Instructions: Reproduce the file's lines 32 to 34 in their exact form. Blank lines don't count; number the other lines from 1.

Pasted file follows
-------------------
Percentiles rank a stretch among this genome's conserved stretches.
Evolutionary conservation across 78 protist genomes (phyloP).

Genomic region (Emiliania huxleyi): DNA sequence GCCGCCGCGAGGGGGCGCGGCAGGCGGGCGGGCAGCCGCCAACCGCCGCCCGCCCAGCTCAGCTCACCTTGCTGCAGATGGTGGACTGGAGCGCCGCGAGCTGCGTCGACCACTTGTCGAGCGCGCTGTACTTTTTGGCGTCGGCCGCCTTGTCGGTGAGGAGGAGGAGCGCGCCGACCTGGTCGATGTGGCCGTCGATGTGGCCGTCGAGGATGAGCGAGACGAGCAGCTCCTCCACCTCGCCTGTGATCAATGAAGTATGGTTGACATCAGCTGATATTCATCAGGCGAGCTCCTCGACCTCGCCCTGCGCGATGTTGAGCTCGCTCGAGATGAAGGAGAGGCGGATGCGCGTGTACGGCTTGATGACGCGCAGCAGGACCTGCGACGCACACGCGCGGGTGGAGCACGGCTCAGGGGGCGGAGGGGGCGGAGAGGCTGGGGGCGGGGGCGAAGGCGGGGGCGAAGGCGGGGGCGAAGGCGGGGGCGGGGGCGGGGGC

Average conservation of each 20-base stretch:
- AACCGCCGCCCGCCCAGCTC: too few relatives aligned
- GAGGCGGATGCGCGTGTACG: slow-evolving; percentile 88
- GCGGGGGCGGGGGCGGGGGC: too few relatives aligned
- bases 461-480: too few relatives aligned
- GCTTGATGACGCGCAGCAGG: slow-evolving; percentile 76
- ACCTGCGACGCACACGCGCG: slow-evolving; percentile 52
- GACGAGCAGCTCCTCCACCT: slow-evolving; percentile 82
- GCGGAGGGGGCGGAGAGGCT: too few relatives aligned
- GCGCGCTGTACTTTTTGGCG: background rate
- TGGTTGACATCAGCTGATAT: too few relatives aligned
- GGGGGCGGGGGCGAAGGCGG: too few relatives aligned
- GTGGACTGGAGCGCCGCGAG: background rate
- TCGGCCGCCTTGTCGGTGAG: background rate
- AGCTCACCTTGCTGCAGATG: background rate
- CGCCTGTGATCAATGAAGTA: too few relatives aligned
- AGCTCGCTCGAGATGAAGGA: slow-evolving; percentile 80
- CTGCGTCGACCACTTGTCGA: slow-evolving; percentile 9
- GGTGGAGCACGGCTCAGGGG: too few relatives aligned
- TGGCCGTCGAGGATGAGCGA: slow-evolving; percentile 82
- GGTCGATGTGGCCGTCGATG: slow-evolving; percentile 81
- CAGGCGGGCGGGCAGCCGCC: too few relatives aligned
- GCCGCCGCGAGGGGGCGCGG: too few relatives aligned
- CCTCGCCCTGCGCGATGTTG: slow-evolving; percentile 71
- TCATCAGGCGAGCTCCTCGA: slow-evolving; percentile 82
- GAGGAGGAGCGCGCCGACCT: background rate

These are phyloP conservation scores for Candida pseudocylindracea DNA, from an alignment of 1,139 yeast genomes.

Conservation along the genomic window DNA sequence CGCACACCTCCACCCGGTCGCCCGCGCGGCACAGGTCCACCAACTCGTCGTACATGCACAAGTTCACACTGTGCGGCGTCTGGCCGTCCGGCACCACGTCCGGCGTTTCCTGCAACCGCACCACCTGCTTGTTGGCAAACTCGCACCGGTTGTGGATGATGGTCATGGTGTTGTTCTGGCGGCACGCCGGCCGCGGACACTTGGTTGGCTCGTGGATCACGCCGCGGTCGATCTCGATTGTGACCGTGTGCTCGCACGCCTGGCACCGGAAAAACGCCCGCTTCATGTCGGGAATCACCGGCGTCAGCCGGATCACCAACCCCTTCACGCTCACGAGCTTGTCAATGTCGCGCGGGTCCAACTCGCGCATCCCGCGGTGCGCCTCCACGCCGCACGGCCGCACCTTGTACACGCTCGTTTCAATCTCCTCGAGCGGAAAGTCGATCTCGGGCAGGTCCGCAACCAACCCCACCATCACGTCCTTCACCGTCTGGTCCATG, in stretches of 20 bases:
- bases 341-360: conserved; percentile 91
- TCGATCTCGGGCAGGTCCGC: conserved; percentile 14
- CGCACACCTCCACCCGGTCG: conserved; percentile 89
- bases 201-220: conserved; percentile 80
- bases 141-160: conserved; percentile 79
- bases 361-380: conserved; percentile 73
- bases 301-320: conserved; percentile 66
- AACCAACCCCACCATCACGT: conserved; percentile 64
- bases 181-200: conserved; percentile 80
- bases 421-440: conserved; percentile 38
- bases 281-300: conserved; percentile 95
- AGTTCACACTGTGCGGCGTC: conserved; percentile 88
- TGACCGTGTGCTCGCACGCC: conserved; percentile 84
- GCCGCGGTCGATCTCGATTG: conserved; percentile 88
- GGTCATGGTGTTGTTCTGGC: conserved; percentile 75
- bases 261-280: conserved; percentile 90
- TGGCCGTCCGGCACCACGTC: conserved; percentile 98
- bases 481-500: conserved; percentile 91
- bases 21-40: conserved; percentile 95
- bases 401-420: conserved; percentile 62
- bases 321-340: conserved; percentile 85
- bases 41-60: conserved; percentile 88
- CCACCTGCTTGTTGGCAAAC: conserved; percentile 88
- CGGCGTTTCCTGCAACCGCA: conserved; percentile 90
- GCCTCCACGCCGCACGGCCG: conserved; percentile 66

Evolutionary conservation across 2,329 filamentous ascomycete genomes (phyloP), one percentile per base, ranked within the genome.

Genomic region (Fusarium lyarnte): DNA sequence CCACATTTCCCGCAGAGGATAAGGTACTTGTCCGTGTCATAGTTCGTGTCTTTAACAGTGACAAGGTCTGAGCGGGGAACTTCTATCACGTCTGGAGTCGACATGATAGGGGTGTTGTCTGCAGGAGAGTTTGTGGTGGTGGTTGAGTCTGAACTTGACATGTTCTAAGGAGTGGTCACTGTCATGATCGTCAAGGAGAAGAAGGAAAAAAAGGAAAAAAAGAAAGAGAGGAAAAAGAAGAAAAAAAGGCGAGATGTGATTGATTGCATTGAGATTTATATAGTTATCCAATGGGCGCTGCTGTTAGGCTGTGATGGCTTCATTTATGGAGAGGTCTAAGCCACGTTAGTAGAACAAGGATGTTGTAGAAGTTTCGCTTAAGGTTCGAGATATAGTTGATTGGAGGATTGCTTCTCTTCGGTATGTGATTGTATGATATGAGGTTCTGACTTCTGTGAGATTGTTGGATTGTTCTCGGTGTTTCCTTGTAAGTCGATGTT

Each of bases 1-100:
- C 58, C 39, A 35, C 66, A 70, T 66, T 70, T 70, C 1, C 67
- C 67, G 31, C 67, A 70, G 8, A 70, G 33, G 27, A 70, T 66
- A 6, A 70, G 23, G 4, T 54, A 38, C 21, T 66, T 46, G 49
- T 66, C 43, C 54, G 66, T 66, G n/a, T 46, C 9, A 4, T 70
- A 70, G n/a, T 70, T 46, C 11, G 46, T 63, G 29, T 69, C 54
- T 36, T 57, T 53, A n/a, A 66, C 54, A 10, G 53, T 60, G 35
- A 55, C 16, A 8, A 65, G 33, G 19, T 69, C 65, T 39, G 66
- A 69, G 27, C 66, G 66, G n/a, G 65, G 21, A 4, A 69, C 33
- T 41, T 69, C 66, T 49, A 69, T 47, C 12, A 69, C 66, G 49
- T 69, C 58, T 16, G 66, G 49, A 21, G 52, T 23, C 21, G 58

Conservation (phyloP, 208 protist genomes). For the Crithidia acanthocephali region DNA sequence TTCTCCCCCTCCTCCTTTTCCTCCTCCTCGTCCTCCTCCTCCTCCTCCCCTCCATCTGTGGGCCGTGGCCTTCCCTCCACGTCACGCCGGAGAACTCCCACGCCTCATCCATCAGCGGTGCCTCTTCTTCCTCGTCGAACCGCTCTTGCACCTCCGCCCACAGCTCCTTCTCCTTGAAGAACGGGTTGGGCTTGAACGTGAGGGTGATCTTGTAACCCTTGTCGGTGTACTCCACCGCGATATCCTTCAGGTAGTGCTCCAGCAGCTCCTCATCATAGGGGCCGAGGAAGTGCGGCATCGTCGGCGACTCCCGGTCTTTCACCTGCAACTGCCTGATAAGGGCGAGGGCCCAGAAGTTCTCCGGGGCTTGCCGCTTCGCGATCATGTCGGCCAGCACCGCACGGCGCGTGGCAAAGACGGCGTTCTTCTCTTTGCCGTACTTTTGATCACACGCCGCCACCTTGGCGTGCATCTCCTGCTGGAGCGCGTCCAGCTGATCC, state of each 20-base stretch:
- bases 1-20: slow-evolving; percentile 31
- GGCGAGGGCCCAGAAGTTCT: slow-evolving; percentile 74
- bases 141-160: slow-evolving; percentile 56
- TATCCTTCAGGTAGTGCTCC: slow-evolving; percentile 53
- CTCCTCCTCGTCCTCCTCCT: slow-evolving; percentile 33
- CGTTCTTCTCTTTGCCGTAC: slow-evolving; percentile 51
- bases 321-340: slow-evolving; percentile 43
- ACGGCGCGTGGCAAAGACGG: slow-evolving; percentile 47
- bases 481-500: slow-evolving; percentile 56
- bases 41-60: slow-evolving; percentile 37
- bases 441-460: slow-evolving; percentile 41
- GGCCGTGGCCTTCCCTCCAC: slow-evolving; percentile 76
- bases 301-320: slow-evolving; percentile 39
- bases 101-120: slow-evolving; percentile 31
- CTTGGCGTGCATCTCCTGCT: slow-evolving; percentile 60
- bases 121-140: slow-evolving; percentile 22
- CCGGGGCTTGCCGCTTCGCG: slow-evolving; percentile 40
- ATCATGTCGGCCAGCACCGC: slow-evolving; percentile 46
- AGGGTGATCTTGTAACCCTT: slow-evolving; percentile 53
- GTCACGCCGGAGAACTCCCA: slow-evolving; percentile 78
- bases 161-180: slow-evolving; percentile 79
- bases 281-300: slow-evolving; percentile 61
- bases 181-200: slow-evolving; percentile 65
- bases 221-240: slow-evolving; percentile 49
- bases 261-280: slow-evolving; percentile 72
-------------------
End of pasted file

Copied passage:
- bases 341-360: conserved; percentile 91
- TCGATCTCGGGCAGGTCCGC: conserved; percentile 14
- CGCACACCTCCACCCGGTCG: conserved; percentile 89